The new EU Commission must address information power

Ahead of the European Parliament elections, ARTICLE 19 shares its recommendations for the new European Commission, urging it to strive for a more open information environment across the EU.

By Article 19 (guest author) · May 29, 2024

For over a decade, the flow of information and how people see, read, hear, say, and share information, has been controlled by a handful of private companies threatening democratic participation and everyday freedoms.

The European Parliament elections and selection of a new European Commission in June 2024 are an opportunity for the European Union to reaffirm its commitments to promoting the right to freedom of expression and access to information, and address the ever-growing challenges to information integrity across the EU and beyond.

Concentration of power threatens free expression and access to information

The concentration of information power poses serious threats to civic space and democracy: from proliferation of disinformation, state-backed propaganda, and hate speech to the marginalisation of minority voices, the silencing of dissenting narratives and the limiting of user choice and access to services.

The egregiousshadow banning’ of voices by large platforms in the Israel-Hamas conflict and the rise in hate speech on platforms in advance of elections are just two prominent examples of how this power inhibits the exercise of fundamental rights.

A vision for a better European Union

If the European Union is serious about its commitments to fundamental rights, the new Commission must seize on the opportunity and strive for a better EU – one where the information environment is open, decentralised, fair, diverse, and inclusive.

To achieve this vision, ARTICLE 19 believes the Commission should focus on 4 key priorities:

  1. Creating conditions for an open, fair, pluralistic and decentralised information environment

Together with other EDRi members, ARTICLE 19 has been engaging with policymakers throughout the legislative process of key acts and directives relating to the information environment. Now, the Commission must focus on full and effective implementation of those pieces of legislation.

This includes addressing power imbalances, gatekeeping and high barriers to entry through the Digital Markets Act, which has the potential to open social media networks to intra-platform competition; ensuring that the Digital Services Act is enforced in an equal, consistent and effective manner across all platforms, focusing on the risks to democracy, society and individuals, while fully respecting fundamental rights; and making sure the enforcement of the Artificial Intelligence Act limits and delegitimises the surveillance activities that have major implications for human rights.

  1. Embedding human rights throughout the technology stack, the mainstay of the information ecosystem

Human rights must be integrated in the design, development and deployment of the infrastructure of the internet.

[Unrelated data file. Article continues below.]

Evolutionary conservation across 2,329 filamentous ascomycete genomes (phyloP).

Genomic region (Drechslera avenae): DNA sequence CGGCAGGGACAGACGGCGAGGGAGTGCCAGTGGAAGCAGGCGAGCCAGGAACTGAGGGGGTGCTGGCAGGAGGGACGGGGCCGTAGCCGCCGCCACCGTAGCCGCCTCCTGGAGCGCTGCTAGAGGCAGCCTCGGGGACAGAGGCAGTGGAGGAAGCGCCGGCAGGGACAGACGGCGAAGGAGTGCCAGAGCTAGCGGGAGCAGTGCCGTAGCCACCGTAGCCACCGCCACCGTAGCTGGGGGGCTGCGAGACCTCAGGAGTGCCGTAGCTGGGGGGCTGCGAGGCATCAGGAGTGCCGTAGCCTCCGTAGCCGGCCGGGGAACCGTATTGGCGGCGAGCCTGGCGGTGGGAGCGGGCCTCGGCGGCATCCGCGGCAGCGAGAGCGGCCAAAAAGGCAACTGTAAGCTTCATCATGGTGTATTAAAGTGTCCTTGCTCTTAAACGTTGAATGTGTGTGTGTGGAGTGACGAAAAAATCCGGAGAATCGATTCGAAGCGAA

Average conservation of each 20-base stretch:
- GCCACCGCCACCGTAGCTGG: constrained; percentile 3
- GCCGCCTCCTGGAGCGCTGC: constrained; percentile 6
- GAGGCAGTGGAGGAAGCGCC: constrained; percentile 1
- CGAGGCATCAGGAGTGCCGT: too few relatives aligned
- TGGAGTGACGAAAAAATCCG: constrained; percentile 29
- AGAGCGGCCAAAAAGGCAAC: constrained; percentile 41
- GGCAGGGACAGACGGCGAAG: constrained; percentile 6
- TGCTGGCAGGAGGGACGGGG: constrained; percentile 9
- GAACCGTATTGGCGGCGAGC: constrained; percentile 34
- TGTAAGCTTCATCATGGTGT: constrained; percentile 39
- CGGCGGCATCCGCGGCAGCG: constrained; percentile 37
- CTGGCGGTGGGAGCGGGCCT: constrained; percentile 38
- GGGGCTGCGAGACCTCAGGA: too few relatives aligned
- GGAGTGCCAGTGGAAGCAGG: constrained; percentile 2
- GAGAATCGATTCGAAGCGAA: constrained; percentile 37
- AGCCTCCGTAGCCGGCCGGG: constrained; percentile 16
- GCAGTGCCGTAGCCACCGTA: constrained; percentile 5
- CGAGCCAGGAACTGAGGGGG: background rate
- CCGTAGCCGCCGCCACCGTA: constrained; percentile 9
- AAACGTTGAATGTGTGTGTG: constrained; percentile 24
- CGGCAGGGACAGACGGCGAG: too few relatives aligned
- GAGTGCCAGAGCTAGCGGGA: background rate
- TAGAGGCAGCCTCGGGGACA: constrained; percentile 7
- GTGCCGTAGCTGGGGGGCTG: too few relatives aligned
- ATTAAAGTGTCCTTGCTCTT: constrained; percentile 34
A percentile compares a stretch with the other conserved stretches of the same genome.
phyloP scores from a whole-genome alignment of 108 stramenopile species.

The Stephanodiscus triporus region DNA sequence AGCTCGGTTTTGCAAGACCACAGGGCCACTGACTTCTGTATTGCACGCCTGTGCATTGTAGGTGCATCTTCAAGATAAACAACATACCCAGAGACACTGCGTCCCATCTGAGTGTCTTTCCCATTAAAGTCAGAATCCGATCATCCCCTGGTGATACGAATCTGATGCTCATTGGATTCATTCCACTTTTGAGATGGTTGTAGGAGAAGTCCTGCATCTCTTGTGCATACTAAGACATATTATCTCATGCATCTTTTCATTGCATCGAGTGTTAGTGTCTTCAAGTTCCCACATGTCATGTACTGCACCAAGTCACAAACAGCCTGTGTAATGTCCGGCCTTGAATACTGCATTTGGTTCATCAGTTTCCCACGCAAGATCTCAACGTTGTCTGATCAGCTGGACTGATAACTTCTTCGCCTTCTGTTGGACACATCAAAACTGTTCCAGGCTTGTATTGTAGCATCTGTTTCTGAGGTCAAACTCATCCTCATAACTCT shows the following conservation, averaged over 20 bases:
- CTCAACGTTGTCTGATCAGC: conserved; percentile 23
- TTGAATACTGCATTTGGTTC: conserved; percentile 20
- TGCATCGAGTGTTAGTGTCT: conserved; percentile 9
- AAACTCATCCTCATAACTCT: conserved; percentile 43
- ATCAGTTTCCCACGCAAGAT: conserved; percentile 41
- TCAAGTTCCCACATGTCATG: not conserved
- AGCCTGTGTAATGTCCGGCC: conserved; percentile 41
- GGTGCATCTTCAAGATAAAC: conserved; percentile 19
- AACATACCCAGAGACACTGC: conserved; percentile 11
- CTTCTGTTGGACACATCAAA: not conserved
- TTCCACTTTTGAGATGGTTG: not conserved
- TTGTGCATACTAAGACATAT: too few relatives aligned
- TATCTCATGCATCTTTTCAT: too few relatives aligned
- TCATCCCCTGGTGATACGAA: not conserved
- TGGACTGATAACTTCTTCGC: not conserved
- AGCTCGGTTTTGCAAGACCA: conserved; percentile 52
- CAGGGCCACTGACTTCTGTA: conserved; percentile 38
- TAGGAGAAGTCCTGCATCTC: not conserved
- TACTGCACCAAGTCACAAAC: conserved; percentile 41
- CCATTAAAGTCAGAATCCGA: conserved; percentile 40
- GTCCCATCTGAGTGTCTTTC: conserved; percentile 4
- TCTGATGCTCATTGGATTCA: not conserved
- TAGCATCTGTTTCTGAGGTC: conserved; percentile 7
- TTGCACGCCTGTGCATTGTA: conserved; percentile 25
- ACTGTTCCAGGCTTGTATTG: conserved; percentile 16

The Commission should consider the human rights implications of infrastructure technologies when monitoring the implementation and enforcement of regulatory frameworks for infrastructure providers.

It must also financially support research on the human rights impact of infrastructure technologies, as well as the effective and sustainable civil society participation in technical standard setting processes. At present, such bodies are not structured to meaningfully engage with the human rights considerations – this must change.

  1. Increasing transparency

Within the opaque confines of the final negotiations (trilogue) for legislative proposals between the EU institutions, the Council continues to wield a disproportionate influence. During the current mandate, the Council has prevailed over the European Parliament on many occasions regarding fundamental rights considerations, resulting in weaker texts – a key example is the AI Act.

A new Commission must be more transparent with the public by improving access to information and demonstrating transparency more broadly. This could mean, among other things, respecting the rulings from the Court of Justice on trilogue transparency.

  1. Advocating for these goals in international fora contributing to the establishment and support of an open, diverse and resilient information ecosystem worldwide

The European Union’s impact extends beyond its 27 member states; this means it has a responsibility to promote a better information environment globally. To do so, it must continue to meaningfully engage with the UN and relevant multilateral and multi stakeholder fora, contributing to initiatives impacting freedom of expression and related rights online and offline.

A case in point are important discussions around this year’s United Nations Summit of the Future, the Pact for the Future and the Global Digital Compact.

The Commission must listen

Meaningful participation of civil society and other stakeholders will be key to the new European Commission’s achievement of all these goals.

ARTICLE 19 looks forward to engaging with the institution to make sure our voice, and that of our partners, are heard.

Read ARTICLE 19’s full recommendations for for the new EU Commission.

Contribution by: EDRi member, Article 19